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UNZIPPED | Exploring the coolest things about Kent

Kent native Phillip Grant Jr. shows WKYC's Danielle Wiggins what's great about his hometown.

Welcome to Kent, Ohio.

This is the "Tree City" with about 29,000 residents and a multitude of black squirrels.

As Portage County's largest city, Kent needs three zip codes: 44240, 44242, and 44243.

We teamed up with Kent native, Phillip Grant Jr., for a tour of the city's best spots.

►UNZIPPED EXPANDED | See every community we've featured on "Unzipped" 

“Kent has really changed throughout the years,” says the 22-year-old who left the region in 2015 to play division two basketball out of state. His time away from his roots didn’t last long.

“I came back because I was homesick. Being in West Virginia I missed my mom’s cooking.” 

With his mother’s cooking on the mind, it’s no surprise Grant’s first tour stop in Kent involves food.


“I chose the Rise and Shine Café because they sell the best cinnamon swirl pancakes in America.”

Officially called “Chef Tina’s Cinnamon Swirl Pancakes,” the $6.99 breakfast gives you two large hot cakes with a swirl of cinnamon sugar and icing on top.

Chef Tina isn’t Grant’s mom, but Karen Leggett, the owner of Rise and Shine Café, says their menu is jammed packed with recipes featuring home-style cooking.

“The Tina Cakes … were made by one of our cooks that first started with us six years ago,” says Leggett, who also grew up in Kent. “Unfortunately, she moved to Alabama. She still comes in whenever she’s in town to see if we still have her Tina Cakes on the menu and we do. People just love those.”


Leggett’s business is in Kent’s $150 million redeveloped downtown. The construction project upgraded the city’s main hub over the span of eight years between 2009 and 2017. The redevelopment also connected Kent’s downtown to another city gem just under a half a mile away; Kent State University. It’s where Grant is now enrolled and majoring in broadcast journalism.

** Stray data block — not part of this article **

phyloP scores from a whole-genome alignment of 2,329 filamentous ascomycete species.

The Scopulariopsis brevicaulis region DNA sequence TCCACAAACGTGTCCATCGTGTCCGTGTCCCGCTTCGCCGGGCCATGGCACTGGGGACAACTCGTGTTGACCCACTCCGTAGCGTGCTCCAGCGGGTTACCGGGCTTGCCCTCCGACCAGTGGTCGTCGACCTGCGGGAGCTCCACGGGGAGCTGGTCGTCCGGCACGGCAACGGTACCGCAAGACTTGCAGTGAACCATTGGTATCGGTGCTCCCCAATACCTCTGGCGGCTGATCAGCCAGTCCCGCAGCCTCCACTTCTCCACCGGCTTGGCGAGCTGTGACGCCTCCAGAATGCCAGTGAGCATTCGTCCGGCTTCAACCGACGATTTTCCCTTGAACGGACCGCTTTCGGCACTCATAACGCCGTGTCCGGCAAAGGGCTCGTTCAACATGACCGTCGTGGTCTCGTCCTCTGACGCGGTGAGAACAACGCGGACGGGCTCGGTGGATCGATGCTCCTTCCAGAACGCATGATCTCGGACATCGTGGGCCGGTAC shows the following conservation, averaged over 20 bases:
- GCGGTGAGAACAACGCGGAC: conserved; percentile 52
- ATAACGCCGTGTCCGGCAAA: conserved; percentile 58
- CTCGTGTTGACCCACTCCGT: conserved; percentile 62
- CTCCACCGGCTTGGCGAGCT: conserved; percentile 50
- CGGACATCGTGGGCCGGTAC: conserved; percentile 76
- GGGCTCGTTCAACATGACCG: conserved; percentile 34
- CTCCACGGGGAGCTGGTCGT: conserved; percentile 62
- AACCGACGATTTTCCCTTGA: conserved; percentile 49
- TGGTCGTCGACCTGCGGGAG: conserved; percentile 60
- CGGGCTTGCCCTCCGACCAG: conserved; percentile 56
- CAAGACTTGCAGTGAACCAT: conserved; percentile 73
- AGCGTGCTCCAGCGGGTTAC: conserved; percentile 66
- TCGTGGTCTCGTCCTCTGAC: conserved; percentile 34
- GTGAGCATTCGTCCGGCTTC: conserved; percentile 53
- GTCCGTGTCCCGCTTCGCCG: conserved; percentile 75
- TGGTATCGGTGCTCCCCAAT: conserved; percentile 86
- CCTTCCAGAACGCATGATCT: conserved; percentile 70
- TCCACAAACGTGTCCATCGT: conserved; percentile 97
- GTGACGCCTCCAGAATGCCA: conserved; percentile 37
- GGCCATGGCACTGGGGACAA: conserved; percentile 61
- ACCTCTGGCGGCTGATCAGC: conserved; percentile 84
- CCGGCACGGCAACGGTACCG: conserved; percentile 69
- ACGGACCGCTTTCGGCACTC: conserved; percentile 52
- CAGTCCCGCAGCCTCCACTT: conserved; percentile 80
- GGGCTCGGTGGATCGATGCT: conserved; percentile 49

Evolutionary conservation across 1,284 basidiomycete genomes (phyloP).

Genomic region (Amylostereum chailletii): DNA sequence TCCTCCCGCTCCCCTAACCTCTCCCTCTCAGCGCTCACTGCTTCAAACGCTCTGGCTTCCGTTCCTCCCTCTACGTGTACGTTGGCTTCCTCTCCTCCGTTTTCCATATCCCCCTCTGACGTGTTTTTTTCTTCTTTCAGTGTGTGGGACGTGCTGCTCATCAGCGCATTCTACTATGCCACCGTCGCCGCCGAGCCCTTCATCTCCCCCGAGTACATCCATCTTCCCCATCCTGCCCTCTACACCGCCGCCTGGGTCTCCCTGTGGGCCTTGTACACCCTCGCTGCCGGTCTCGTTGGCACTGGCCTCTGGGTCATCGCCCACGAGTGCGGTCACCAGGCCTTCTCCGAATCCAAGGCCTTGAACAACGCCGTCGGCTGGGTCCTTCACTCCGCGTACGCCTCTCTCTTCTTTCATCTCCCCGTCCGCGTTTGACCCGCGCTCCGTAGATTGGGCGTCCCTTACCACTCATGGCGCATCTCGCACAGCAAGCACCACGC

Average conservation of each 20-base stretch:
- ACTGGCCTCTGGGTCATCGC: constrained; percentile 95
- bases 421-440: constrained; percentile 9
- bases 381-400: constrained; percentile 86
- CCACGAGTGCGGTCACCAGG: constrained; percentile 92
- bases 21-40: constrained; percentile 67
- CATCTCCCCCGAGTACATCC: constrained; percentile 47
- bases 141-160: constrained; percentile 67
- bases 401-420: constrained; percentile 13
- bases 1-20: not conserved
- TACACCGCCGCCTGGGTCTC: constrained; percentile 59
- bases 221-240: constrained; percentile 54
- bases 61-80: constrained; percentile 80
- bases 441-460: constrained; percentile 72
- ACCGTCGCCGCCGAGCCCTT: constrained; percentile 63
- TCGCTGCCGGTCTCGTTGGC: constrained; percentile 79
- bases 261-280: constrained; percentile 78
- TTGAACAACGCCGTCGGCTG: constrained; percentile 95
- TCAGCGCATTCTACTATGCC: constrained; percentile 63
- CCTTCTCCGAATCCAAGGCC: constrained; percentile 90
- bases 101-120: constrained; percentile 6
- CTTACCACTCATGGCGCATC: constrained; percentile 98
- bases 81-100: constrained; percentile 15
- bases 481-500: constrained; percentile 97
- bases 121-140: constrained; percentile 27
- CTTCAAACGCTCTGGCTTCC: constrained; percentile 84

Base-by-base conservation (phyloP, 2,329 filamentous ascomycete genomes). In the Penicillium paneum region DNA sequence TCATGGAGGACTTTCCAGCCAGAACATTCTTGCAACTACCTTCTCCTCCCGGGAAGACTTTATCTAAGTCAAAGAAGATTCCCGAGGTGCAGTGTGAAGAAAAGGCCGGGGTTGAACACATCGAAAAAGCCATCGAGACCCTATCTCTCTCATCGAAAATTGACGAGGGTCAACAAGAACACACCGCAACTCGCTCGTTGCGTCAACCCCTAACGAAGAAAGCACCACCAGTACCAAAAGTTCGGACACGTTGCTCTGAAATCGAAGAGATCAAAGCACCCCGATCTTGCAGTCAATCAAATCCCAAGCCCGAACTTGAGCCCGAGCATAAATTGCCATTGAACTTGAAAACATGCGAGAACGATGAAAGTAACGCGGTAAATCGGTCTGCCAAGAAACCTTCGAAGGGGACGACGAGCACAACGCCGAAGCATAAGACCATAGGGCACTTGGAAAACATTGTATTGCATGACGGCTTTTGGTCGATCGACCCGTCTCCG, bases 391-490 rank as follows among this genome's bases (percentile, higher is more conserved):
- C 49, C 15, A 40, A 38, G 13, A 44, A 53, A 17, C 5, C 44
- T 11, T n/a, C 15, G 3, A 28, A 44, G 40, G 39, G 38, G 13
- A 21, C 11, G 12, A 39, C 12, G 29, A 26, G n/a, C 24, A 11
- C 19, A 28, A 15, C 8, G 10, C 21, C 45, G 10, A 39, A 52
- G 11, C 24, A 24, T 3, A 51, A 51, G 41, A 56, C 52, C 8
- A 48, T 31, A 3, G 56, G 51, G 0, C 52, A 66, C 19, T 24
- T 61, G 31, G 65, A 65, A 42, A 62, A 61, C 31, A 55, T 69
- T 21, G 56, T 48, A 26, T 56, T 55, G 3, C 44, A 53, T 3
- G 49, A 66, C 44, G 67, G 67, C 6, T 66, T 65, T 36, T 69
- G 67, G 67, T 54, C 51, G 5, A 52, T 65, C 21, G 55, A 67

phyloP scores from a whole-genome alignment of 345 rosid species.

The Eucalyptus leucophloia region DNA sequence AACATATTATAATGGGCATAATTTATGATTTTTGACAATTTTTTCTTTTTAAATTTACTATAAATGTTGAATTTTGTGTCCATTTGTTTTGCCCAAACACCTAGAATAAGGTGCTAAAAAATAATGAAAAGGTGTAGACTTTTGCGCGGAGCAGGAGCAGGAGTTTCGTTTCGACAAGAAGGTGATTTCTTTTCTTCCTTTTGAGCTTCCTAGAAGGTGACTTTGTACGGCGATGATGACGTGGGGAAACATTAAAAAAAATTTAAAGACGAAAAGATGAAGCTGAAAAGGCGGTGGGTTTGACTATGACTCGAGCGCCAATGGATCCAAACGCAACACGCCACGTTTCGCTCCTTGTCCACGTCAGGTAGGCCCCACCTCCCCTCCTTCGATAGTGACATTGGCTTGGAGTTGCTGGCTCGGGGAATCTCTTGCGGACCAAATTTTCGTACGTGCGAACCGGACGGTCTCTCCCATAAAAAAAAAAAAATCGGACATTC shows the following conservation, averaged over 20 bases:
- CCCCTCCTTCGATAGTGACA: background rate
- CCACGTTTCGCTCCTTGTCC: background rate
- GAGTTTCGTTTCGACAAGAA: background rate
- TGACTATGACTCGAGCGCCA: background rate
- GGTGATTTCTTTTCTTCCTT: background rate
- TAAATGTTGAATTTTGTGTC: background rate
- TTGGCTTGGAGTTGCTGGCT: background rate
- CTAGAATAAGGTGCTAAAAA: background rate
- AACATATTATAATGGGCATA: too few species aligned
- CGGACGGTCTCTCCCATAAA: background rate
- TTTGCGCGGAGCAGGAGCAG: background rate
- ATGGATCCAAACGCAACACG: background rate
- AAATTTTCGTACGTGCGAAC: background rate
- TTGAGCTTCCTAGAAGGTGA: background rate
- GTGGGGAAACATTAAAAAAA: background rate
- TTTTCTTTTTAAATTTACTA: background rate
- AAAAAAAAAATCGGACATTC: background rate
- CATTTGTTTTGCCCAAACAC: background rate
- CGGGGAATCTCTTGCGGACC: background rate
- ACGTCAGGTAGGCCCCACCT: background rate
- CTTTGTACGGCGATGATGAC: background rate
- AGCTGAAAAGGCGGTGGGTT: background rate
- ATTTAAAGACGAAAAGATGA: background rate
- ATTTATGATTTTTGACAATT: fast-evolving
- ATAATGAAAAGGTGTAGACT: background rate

“Kent's so diverse and that's what I really do love about it,” Grant says. "You could take the same route to class every single day and you'll meet somebody different.”

If you have plans to visit Kent State, the university’s Director of Media Relations Eric Mansfield recommends stopping by the Kent Fashion Museum in Rockwell Hall

He says the museum “is quite visual and receives national recognition.”


And for those looking for family fun, Grant recommends Plum Creek Park off Cherry Street. 

“You got basketball, you got baseball fields,” says Grant. “This is the place to be for a kid and just families in general.”

According to Kent’s Parks and Recreation website, Plum Creek Park is located on 25 acres of land and has expanded over the years to include picnic shelters, a baseball diamond, sand volleyball court and a playground facility designed to be accessible to the mentally and physically challenged.


The next stop on Grant’s tour is Popped!, another locally owned business in downtown Kent.

“Popped! is just a really good popcorn place in town,” says Grant. "They make the best chocolate covered caramel popcorn.”

Popped!’s owner, Gwen Rosenberg, says her secret behind the taste is the ingredients.

“It’s all from scratch,” says Rosenberg. “I don’t use artificial popcorn or flavors."

The former stay-at-home mom turned small business owner launched Popped! with her signature caramel popcorn recipe, which she says she perfected while raising her four kids in Kent.

“I had that one recipe and that’s what kind of launched everything.”


From Popped! to the restaurant and bar scene, to kayaking on the Cuyahoga River flowing through the city, Kent has redeveloped and re-imagined its college town appeal.

“It's really turning into like a tourist attraction,” says Grant.

In an e-mail, Kent City Manager Dave Ruller points out that “the Kent Stage on Main street draws fans from all over Ohio and adjacent states to see Grammy award winning acts.”

According to its website, the downtown theater is the host of approximately 150 concerts a year, the Kent Folk Festival, film festivals and numerous plays.

“There is always something going on,” says Rosenberg. “There’s like a festival every weekend. The school district is excellent. It’s a beautiful community with parks and good people.”

Both Rosenberg and Grant are proud to call the area home.

“I'm glad I grew up here,” says Grant. “It taught me a lot and I'm excited for the future.”

To nominate your Northeast Ohio hometown for the WKYC Unzipped series, send an e-mail with recommendations to morningshow@wkyc.com.

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